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Southern Religion, Southern CultureEssays Honoring Charles Reagan Wilson$
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Darren E. Grem, Ted Ownby, and James G., Jr. Thomas

Print publication date: 2018

Print ISBN-13: 9781496820471

Published to University Press of Mississippi: September 2019

DOI: 10.14325/mississippi/9781496820471.001.0001

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PRINTED FROM Mississippi SCHOLARSHIP ONLINE (www.mississippi.universitypressscholarship.com). (c) Copyright University Press of Mississippi, 2020. All Rights Reserved. An individual user may print out a PDF of a single chapter of a monograph in MSSO for personal use.date: 15 July 2020

Spirit in the Air

Spirit in the Air

Pentecostal and Holiness Media Innovation in the Twentieth-Century South

(p.79) Spirit in the Air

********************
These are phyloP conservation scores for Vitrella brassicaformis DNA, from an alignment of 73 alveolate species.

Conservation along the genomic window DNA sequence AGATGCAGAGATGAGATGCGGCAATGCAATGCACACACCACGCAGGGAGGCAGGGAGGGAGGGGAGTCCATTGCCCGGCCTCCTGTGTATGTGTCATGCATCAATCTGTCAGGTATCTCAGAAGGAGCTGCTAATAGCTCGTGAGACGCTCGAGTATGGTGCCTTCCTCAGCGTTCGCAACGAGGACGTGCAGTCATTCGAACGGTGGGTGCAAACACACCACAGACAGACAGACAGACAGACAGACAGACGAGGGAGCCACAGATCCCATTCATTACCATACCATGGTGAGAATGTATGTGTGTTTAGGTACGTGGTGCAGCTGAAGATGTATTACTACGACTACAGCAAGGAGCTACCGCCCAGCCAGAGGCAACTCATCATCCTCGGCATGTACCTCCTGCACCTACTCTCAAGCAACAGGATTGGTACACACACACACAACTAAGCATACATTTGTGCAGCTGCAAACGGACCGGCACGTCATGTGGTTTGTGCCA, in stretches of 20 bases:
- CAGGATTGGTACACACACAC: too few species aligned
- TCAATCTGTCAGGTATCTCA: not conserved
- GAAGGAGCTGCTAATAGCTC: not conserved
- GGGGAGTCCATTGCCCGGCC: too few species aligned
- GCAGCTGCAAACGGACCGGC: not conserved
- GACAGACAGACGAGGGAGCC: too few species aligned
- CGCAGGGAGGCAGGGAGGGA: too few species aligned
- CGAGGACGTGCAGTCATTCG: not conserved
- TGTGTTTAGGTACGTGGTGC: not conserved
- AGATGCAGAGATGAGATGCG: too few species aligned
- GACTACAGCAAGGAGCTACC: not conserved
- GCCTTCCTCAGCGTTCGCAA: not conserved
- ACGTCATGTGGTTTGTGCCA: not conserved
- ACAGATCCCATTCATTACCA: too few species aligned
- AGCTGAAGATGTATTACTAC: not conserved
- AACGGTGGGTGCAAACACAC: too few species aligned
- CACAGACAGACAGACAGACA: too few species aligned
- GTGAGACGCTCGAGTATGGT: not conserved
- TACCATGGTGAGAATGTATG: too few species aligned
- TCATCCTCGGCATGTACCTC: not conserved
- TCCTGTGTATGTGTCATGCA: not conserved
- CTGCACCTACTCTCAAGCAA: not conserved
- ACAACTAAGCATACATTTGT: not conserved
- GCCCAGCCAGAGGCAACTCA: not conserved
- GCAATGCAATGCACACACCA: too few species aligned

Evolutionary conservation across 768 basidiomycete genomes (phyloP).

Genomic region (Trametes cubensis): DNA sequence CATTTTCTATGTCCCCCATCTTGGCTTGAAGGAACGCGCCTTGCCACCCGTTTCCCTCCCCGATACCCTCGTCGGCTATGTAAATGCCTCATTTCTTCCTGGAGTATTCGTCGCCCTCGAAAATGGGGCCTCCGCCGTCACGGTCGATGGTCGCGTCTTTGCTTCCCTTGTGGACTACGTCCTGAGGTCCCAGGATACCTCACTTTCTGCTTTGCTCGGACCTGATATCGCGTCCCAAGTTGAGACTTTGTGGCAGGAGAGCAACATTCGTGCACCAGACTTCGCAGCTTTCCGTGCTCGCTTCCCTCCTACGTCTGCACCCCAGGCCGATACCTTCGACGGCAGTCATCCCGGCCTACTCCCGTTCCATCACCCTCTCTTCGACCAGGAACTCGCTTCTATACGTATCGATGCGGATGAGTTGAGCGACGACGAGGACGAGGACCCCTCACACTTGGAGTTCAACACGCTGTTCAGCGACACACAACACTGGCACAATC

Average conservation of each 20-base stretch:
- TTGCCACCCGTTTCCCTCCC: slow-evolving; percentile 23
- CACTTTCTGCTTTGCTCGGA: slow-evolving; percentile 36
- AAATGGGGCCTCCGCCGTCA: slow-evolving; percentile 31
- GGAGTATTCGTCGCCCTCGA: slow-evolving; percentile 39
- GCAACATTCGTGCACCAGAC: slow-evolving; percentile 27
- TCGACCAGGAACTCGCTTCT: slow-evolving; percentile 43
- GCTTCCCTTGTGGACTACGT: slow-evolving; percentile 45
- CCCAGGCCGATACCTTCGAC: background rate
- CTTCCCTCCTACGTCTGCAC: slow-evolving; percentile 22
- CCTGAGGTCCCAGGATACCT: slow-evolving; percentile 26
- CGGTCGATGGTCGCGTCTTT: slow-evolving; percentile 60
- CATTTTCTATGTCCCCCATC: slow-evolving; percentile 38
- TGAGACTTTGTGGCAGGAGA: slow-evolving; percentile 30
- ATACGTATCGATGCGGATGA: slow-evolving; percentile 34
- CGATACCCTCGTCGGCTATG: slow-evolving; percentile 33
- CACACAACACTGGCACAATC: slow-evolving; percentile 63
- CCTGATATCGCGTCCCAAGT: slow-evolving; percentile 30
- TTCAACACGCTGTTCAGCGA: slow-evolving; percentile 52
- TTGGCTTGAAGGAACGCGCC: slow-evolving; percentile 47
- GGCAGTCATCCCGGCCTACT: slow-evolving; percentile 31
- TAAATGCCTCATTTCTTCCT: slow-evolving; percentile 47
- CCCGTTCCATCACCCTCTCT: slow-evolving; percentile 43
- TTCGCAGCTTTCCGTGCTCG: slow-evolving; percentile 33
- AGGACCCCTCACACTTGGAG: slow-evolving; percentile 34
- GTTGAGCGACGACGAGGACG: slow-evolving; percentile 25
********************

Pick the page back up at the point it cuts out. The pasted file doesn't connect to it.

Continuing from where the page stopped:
Southern Religion, Southern Culture

Randall Stephens

University Press of Mississippi

This chapter traces out the long and complex relationship between Holiness-Pentecostals and technology, innovation, and mass media. One of the most significant religious phenomena of the 1980s was the emergence, or at least widespread public awareness, of the electronic church. Indeed, in 1987, four of the most-watched religious programs on television were hosted by southern Pentecostals. In coming years, African American Word of Faith and Pentecostal ministers like T. D. Jakes and Creflo Dollar would join the ranks of these highly visible religious stars. The link between Holiness and Pentecostal faith and tech savviness was not accidental. Pentecostals have used these resources to spread the movement. While media-driven Pentecostalism made enormous headway in the Global South, it also gained ground in other unlikely places as well. Pentecostal ministers outside the states proved just as adept at using radio, TV, and, later, social media to champion the cause.

Keywords:   electronic church, religious programs, southern Pentecostals, Pentecostal ministers, Holiness, Pentecostal faith, Pentecostalism, mass media, Pentecostals, media innovation

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